Veggies get the energy directly to you
Veggies aren’t just healthier, they use less energy too. Food that takes more steps to produce generally uses more energy and generates more GHG emissions. So to make climate-conscious decisions about what you eat, think first about the type of food you eat. Meat takes a lot of steps to produce – especially red meat. For one thing, you have to grow plants to feed the animals – it’s a lot simpler to grow plants to feed yourself.
Greenhouse gas emissions from most plant-based products are 10-50 times lower than most animal-based products – so filling up on pulses and veggies is definitely the climate-friendly option.
No bull ways to eat more veggies
- Do meatless Mondays
- Swap half the meat for beans, veg or lentils in stir-fries, curries, stews or pies
- Try alternatives like tofu, quorn or dairy substitutes
- Pick a veggie meal when you eat out
- Look for tasty ideas on recipe websites
Plan your food, eat it all
New Zealanders throw away over 75,000 tonnes of food each year – that’s 32kg each – worth $560 per household. It wastes the carbon used to produce it – and creates potent greenhouse gas if it rots in landfill.
- Plan your meals. Buy the ingredients you need for a certain number of specific meals.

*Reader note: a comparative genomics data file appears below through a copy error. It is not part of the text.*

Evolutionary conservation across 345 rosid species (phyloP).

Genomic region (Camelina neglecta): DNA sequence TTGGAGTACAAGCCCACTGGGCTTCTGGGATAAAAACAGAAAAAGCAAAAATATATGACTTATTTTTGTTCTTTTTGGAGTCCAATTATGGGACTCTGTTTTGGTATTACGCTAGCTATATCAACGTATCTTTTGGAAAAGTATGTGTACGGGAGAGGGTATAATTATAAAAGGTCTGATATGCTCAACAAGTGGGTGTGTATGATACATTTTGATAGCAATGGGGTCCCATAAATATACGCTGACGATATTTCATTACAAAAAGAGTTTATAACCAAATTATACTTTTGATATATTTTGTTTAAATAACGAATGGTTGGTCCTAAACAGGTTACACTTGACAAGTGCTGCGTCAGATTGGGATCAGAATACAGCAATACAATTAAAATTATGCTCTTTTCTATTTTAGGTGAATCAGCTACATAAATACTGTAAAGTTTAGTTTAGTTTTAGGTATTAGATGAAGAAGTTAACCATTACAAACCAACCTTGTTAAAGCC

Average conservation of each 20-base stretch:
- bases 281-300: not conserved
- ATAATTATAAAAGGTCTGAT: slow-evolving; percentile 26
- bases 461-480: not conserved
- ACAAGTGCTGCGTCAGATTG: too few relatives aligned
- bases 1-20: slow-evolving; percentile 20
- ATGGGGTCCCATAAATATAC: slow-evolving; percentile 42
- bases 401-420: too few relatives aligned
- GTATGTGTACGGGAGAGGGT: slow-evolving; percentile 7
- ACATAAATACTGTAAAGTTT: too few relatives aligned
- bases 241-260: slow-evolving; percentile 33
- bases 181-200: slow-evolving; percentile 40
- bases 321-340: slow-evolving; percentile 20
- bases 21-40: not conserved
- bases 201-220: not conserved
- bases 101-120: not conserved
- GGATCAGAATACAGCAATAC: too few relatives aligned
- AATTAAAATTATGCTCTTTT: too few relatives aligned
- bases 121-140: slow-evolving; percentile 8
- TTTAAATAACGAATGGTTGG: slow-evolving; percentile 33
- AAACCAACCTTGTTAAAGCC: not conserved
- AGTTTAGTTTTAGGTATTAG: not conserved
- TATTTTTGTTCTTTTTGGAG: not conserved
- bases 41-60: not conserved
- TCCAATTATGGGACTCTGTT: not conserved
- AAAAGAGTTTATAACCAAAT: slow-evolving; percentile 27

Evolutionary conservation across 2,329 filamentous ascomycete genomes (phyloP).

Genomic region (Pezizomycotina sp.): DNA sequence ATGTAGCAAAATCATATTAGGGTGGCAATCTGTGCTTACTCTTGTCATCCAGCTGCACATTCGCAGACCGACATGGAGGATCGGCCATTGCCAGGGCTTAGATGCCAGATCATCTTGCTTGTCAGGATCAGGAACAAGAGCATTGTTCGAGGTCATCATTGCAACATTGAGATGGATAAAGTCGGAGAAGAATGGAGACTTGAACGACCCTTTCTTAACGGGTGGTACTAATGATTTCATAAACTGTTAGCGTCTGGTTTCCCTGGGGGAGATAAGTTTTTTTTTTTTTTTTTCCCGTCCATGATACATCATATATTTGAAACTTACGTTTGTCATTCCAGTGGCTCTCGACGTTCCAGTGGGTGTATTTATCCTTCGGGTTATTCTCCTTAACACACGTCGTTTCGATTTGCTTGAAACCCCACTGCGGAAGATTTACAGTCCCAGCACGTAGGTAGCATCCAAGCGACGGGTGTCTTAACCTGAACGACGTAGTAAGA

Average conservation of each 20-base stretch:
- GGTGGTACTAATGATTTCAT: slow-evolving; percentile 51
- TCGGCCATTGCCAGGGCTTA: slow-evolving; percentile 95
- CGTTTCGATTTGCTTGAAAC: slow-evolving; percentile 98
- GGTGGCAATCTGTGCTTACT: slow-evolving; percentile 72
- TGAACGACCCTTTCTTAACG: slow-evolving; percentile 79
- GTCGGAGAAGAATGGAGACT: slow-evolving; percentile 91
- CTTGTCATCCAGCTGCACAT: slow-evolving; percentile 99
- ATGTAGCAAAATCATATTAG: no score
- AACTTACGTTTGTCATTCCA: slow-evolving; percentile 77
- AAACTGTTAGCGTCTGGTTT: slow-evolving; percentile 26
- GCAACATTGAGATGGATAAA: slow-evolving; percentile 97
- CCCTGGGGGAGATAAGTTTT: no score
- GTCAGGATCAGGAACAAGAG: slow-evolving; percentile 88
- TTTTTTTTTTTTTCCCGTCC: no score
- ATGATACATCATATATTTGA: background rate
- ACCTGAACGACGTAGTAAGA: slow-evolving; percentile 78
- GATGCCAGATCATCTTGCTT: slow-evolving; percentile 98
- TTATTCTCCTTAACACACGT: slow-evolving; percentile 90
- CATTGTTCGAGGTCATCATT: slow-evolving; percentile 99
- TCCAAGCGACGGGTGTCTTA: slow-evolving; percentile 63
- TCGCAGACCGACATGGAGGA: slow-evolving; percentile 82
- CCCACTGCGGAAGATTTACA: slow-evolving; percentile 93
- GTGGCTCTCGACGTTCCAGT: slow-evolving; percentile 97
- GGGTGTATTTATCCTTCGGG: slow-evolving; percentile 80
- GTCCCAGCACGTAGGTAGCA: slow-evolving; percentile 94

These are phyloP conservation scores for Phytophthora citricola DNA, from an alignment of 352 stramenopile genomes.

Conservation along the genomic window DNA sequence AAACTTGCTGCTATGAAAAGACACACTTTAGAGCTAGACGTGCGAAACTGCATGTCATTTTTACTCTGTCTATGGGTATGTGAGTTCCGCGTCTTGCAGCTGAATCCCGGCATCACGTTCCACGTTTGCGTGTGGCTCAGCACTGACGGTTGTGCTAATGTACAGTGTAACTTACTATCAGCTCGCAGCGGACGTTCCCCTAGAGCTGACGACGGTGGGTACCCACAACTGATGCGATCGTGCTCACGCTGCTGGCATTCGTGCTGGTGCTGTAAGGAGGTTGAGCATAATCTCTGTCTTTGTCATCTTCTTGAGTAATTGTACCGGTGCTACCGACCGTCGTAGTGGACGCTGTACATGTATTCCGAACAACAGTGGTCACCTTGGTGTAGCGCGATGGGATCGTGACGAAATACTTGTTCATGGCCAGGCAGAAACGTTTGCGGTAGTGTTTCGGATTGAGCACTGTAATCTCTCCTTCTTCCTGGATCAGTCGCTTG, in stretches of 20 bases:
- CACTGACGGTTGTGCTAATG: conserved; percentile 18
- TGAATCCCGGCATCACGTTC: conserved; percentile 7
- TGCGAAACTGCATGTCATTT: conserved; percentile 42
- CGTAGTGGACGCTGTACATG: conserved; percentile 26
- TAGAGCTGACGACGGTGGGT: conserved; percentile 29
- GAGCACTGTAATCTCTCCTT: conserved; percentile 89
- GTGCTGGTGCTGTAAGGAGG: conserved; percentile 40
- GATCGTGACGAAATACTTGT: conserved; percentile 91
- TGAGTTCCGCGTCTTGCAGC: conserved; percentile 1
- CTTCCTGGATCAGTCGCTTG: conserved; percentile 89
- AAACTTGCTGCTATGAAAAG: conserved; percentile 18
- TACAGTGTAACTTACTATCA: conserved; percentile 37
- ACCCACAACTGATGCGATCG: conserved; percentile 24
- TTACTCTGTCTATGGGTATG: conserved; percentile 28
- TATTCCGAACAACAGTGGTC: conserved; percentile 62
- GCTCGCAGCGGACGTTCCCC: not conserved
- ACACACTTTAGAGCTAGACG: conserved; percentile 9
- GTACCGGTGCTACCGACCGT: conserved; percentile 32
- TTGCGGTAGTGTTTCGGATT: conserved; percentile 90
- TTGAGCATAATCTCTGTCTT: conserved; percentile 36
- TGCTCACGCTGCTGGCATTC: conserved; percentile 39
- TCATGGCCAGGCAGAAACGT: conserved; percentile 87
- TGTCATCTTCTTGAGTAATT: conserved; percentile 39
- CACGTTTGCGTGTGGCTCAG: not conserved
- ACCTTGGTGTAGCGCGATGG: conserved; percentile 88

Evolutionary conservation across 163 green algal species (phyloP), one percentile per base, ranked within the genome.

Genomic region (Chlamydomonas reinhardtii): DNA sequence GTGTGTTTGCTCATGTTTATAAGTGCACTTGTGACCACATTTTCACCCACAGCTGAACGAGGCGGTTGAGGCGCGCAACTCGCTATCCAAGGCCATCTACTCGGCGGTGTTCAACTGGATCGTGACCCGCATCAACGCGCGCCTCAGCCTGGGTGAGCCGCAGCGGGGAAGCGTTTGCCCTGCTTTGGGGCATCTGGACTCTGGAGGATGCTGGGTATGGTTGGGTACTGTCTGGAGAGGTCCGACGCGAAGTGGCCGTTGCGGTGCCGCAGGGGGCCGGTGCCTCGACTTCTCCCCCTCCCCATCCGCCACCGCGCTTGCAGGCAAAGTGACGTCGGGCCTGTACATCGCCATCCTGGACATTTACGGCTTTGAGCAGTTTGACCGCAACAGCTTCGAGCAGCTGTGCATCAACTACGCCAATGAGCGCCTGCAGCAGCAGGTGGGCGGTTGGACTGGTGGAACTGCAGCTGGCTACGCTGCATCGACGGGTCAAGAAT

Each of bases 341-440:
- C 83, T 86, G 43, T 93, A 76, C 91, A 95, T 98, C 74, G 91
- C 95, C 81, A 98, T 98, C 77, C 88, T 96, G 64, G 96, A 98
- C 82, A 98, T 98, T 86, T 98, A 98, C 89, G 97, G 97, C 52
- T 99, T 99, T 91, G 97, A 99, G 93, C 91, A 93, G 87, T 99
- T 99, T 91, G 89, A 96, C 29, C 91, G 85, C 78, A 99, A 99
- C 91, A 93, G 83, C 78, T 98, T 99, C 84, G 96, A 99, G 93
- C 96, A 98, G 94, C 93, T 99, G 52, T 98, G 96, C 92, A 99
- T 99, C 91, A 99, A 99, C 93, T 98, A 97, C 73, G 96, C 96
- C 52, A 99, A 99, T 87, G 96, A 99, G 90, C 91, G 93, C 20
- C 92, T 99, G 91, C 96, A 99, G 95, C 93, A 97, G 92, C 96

- Keep foods fresh. Use jars, plastic containers and wax wraps to keep them tasty for longer.
- Cook the right portions. Foods like rice and pasta expand, while some vegetables shrink. But if you cook too much – that’s lunch sorted.
- Compost veggie waste. It produces far less climate-changing methane than when it rots in landfill.
Grow your own
Seasonal food is lower carbon – and there’s no better way to get in touch with the seasons than growing your own food. It might inspire you to eat more veggie-based meals – and could mean fewer car trips to the supermarket.
Transport is small potatoes
Getting food to your plate means growing, processing, packaging, storing, transporting, and retailing – stages that take energy and create emissions. Transport is a relatively small piece of the pie – less than 10% for most foods, and a tiny fraction of the most carbon-intensive foods. Still, eating locally-produced food means you’re more likely to eat fresh, and can find out more about how it’s made.
Chicken or beef?
A study of the American diet found replacing beef with chicken would cut people’s dietary carbon footprint in half.
The big, complex picture
The environmental impacts of food production are complex to unpick. Land use change is one of the biggest impacts. This article gives you a feel for the big picture.